Historic trail grand opening May long weekend

Hope Mountain Outdoor is re-opening the HBC (1849) Heritage Trail, the route connecting B.C.'s coast and interior during the fur trade.

Chilliwack historical re-enactor Rick Herfst discusses the re-opening of the Hudson's Bay Company (1849) Heritage Trail

Chilliwack historical re-enactor Rick Herfst discusses the re-opening of the Hudson's Bay Company (1849) Heritage Trail

In May, the 75 kilometre HBC (1849) Heritage Trail will join the ranks of B.C.’s epic, multi-day, bucket-list hikes.

The historic route once served as the primary passage of the HBC horse brigades through the Cascades during the fur trade, linking B.C.’s coast and interior region. Prior to HBC use, First Nations had been gathering, hunting and trading along the Tulameen Plateau for centuries.

Thanks to nearly six years of work by Hope Mountain Centre volunteers and staff, as well as provincial and federal funding, the trail has been re-opened for public recreational use.

Section by section, devoted historical and outdoor enthusiasts retraced the route, restored and cleared the trail, and installed all the necessary markers, signage, access points, foot bridges and steps.

They’ve made the trail a camping destination by building tent pads, fire rings, outhouses, benches and installing bear-proof food caches at campsites along the route. Some of the campsites are specifically built in the very plots where explorers camped back in 1849.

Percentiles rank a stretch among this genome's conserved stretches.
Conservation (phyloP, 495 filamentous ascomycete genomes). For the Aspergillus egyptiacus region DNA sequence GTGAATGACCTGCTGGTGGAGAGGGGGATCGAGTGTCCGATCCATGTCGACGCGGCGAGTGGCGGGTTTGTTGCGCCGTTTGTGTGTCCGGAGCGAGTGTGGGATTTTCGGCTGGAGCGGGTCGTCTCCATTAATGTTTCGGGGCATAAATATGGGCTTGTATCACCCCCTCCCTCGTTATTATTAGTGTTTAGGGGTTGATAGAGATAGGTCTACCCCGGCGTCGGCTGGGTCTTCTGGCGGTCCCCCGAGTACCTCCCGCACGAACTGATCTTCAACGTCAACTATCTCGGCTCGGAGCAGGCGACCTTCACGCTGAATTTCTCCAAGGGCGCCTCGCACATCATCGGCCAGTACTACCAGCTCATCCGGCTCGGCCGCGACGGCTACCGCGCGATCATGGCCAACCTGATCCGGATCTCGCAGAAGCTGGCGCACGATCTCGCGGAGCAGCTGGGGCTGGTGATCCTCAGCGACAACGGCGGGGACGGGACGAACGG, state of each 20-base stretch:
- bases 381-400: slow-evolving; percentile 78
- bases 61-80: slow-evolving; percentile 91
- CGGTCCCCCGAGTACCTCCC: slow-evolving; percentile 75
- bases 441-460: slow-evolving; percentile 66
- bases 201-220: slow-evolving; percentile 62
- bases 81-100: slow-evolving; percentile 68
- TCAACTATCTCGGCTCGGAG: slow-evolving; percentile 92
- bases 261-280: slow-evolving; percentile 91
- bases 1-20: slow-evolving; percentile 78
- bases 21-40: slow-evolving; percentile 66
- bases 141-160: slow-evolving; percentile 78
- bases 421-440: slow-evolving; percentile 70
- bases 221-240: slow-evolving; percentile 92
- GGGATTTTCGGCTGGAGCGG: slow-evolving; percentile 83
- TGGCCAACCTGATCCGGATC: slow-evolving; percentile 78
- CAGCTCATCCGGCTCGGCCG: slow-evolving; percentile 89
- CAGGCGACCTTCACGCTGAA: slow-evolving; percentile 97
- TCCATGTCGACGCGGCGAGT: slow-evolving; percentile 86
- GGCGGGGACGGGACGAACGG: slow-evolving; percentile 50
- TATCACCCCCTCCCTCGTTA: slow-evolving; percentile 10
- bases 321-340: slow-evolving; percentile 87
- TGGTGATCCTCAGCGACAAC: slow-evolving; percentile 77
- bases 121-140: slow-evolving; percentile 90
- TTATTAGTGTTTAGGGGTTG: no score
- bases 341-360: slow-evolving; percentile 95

They’ll be celebrating the grand re-opening of this lush trail on May long weekend (May 21-23).

Historians and historical re-enactors, like Chilliwack’s Rick Herfst, will be on-site to immerse visitors in life during the days of the fur trade.

Herfst has frequented the trail many times, with volunteer working groups and with his wife for some sensational hiking.

“Even without knowing the history of it, it’s fantastic, beautiful back-country,” Herfst enthused.

Visitors experience a greater appreciation by knowing the incredible historical significance of the route for the history of British Columbia and Canada at large.

HBC employee Alexander Anderson was tasked to find a trail to allow British fur traders to transport furs to the coast. Thanks to the help of First Nations guides, including Similkameen Chief Blackeye, Anderson succeeded.

Completed in 1849, the trail linked key fur forts from Hope to Tulameen, to Kamloops, and beyond to Fort Alexandria and Fort St. James. The HBC Brigade Trail played a significant role in keeping this part of the continent out of the control of the United States.

Each time that Herfst is on the trail, he makes his way to the highest point, and fire’s his black powder gun in the air as a tribute to those who worked, travelled, and died on this trail.

“It was a hard trip,” he said. “But it was also an incredible adventure, and a magnificent accomplishment.”